Western Lodge Style

Two defining factors of the Western Lodge style are: The size of the mantel and the simplicity of construction. If metal is used, it will be simple, rough and potentially rusted.

A horseshoe or two may be mounted on the face of the mantel for flair. Sometimes a western theme will be cut into the fire grate doors, such as a howling wolf or the silhouette of a forest and mountain. The fireplace itself is usually laid in stone, as a brick or small stone fireplace simply would not fit the Lodge style. All of this reinforces the need for holistic design and how we must balance it with the big picture.

Split Log Mantel

Imagine a sprawling western ranch with a full timber frame home. If we entered into the great room, how high should the ceiling be? For this style, an eight to nine foot ceiling would add to the markedly western feel. A heavy stone fireplace with a low, wide firebox, no hearth and a long mantel set at eye level would be the basic parameters for this style. Now you’ll decide on wood versus stone corbels, metal connectors or embellishments, exact sizes, profiles, etc.

A Mountain Lodge style mantel, while similar in regard to Western style and size, may be different in a few ways. The factors which will affect your mantel style the most will be ceiling height, style (vaulted or sloped ceiling) and if you want a loft area. With the added height and space, an elevated hearth and higher mantel fit well. Perhaps multiple mantels stepping up the chimney would be an excellent showcase for various pictures, wild game mounts and other trophies. A freestanding fireplace may need a four-sided mantel, which creates a warm, inviting place to come together and nestle next to the heat.

European Style

It is hard to imagine a European style mantel without conjuring up a picture of old castles, noble knights, royalty, etc. Like the Western Lodge style, the European style relies upon wood and stone for the starting canvas.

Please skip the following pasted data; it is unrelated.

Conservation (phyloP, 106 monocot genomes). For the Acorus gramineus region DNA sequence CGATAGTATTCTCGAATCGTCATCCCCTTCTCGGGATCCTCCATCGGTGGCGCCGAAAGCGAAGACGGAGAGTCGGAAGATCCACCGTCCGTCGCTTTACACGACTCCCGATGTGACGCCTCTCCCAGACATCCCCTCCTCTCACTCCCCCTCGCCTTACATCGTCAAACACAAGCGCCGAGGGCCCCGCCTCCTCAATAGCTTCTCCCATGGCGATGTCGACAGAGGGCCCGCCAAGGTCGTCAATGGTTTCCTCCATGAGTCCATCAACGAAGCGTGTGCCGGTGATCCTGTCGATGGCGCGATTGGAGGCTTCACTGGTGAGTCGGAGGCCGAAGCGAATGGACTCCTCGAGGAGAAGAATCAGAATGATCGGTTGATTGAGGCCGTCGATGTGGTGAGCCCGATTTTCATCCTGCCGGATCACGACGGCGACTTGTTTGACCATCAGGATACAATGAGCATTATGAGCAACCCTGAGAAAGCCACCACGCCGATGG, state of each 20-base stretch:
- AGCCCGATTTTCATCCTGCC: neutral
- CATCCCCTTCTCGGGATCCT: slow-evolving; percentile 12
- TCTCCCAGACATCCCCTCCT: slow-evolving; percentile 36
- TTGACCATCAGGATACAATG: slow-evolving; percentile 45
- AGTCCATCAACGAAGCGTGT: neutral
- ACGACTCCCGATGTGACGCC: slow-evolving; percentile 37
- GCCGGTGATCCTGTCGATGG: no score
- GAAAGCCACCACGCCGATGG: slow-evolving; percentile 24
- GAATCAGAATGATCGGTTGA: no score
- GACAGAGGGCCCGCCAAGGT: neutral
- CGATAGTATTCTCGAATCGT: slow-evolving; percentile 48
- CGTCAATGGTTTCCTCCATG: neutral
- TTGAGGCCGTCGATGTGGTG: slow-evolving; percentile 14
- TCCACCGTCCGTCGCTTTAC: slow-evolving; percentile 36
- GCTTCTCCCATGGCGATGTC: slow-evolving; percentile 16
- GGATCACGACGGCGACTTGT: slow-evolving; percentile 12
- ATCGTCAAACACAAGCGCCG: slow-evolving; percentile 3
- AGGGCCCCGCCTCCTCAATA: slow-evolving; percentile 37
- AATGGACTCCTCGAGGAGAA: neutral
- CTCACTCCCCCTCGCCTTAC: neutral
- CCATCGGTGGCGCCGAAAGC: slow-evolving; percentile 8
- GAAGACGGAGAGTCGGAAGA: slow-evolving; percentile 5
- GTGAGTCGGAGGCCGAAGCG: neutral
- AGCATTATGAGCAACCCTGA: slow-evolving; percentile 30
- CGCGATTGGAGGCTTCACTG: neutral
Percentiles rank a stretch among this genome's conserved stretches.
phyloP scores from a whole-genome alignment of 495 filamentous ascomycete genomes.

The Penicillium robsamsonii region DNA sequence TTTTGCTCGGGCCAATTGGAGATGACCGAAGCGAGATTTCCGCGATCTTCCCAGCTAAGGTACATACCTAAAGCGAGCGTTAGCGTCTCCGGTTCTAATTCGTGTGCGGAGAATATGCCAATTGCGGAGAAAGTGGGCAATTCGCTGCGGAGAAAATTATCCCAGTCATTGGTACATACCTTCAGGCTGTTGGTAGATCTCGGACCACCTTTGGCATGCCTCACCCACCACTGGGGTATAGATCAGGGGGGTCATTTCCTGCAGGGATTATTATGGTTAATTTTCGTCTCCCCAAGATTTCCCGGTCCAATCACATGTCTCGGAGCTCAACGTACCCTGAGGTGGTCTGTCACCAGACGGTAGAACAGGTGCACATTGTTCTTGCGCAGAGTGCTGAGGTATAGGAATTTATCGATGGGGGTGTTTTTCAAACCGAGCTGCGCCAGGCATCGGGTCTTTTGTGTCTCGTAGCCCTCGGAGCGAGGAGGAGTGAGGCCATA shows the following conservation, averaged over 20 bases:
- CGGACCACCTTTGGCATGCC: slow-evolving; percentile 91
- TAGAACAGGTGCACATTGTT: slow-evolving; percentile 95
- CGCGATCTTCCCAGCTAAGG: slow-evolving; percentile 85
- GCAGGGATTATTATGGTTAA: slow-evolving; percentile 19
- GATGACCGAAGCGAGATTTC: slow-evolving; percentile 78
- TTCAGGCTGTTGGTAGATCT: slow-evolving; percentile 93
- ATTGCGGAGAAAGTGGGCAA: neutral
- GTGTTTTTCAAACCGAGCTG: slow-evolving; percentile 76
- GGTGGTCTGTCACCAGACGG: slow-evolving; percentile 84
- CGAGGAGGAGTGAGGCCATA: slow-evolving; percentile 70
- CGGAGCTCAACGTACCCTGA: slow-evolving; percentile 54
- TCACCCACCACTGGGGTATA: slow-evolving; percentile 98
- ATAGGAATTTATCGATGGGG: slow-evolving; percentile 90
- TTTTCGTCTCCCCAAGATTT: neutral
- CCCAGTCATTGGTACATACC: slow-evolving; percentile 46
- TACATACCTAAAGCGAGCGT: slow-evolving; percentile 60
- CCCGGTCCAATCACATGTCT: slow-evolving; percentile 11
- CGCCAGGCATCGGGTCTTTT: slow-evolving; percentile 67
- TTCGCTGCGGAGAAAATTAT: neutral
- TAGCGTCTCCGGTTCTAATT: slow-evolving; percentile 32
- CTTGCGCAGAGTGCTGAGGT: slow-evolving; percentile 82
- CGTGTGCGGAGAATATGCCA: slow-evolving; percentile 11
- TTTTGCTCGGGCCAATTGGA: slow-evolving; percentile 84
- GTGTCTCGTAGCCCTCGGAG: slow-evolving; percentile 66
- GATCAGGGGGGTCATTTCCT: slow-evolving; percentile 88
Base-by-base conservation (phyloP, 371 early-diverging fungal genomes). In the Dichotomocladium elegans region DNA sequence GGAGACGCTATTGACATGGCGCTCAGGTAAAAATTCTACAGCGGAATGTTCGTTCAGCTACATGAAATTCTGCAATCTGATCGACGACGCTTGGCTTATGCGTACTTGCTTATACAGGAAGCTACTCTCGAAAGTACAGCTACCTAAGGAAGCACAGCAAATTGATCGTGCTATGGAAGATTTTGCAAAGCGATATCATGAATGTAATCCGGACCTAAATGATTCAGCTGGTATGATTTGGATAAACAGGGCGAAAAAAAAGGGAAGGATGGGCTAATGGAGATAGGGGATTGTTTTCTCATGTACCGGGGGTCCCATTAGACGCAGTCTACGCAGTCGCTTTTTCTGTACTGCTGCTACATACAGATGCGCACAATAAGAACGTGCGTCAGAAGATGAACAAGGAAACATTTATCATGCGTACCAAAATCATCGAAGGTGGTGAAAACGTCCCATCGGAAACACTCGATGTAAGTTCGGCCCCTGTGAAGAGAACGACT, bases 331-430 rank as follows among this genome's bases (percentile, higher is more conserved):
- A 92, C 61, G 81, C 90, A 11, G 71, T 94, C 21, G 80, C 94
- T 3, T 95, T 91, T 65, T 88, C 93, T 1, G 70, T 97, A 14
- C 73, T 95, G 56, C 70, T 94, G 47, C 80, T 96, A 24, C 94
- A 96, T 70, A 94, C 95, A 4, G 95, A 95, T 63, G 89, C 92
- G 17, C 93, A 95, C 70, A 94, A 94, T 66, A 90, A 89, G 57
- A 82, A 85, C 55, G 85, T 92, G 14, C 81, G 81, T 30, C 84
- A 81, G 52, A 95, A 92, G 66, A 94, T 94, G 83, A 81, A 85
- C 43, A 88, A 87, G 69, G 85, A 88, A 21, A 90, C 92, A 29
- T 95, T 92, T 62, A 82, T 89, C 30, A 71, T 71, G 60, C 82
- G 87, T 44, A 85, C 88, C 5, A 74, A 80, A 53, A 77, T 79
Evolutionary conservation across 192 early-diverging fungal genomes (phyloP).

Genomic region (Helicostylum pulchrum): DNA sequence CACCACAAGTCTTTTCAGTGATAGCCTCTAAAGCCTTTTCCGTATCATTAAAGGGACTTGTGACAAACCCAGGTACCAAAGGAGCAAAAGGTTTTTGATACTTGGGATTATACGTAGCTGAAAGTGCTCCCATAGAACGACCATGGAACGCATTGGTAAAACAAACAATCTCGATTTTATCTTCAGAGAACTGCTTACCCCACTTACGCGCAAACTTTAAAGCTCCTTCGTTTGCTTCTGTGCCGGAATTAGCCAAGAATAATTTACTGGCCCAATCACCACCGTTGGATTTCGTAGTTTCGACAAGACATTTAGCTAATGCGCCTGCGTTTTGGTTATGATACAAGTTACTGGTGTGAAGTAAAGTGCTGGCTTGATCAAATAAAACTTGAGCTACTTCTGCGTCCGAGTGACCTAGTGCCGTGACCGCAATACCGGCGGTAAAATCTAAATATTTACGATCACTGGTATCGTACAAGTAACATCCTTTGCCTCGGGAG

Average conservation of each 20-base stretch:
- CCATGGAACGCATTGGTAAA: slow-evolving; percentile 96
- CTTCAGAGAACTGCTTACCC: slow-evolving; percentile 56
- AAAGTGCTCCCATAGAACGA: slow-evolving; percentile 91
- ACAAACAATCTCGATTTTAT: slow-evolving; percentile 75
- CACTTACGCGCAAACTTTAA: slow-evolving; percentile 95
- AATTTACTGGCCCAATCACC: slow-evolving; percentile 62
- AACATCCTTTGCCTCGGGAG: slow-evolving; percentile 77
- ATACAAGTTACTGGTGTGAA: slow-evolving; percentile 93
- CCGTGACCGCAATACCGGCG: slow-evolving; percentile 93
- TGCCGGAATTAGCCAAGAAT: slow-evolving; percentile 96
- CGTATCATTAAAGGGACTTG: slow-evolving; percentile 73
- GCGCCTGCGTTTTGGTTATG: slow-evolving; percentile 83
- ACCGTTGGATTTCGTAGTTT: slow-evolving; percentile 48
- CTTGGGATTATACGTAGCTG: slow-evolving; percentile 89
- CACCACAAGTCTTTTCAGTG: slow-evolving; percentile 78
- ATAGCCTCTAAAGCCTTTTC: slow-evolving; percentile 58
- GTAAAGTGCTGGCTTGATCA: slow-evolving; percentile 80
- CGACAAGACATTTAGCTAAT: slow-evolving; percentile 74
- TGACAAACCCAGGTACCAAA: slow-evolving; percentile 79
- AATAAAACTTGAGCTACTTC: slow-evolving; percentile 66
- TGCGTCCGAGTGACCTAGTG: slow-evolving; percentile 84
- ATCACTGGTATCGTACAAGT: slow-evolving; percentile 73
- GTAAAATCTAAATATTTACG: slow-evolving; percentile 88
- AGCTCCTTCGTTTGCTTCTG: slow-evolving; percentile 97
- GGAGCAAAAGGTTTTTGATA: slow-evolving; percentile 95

Elegance is added in timber sizing, embellishments, and arches. A European style mantel could have complex joinery, ornate metal craft, and perhaps even a relief carving on the mantel’s face. Unlike the Western Lodge mantel, finesse is required to achieve the European design.

Here at Arrow Timber Framing, the most common European mantel we have produced has utilized curved corbels and a hand-hewn texture. This style also goes well with an Italian/Mediterranean atmosphere. Italian/Mediterranean styling incorporates a lot of stucco (both inside and outside) and exposed timbers on the ceiling. Knowing a skilled blacksmith definitely will be an asset for you to truly capture the old European style of mantel. He can give you square-head nails, hand-hammered straps, forged lantern hooks, and anything else you may need to accomplish the authentic look.


Sleek lines, uncluttered, atypical combinations, and open design can all be attributed to this Contemporary style. Visual surprise is the “Ace in the Hole” of contemporary design. With that in mind, an open fire pit with a large hanging hood in lieu of a mantel will add the most value to your atmosphere.

Inlaid silver or gold artwork will add a touch of class and make people smile. A plank of reclaimed wood supported by tension guy wires could fit well with the fireplace materials you intend to use. I do caution against trying to be original or do something new driven solely by the desire to be different. Change for the sake of change may not be beneficial. Above all, you want your choices to be a reflection of you.

This mantel flairs up on either side with an elegant curve that gives mild “flag” vibes while keeping with the reserved, darkened tones of the rest of the timbers.

The take-away for you today is that your choices of design are wide open. Even with something as simple as a mantel, you get to have fun getting what you want. To really expand your enjoyment and self-expression, let’s get started on your timber frame project today!

Here’s to your next action steps!,

Bert Sarkkinen


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Bert Sarkkinen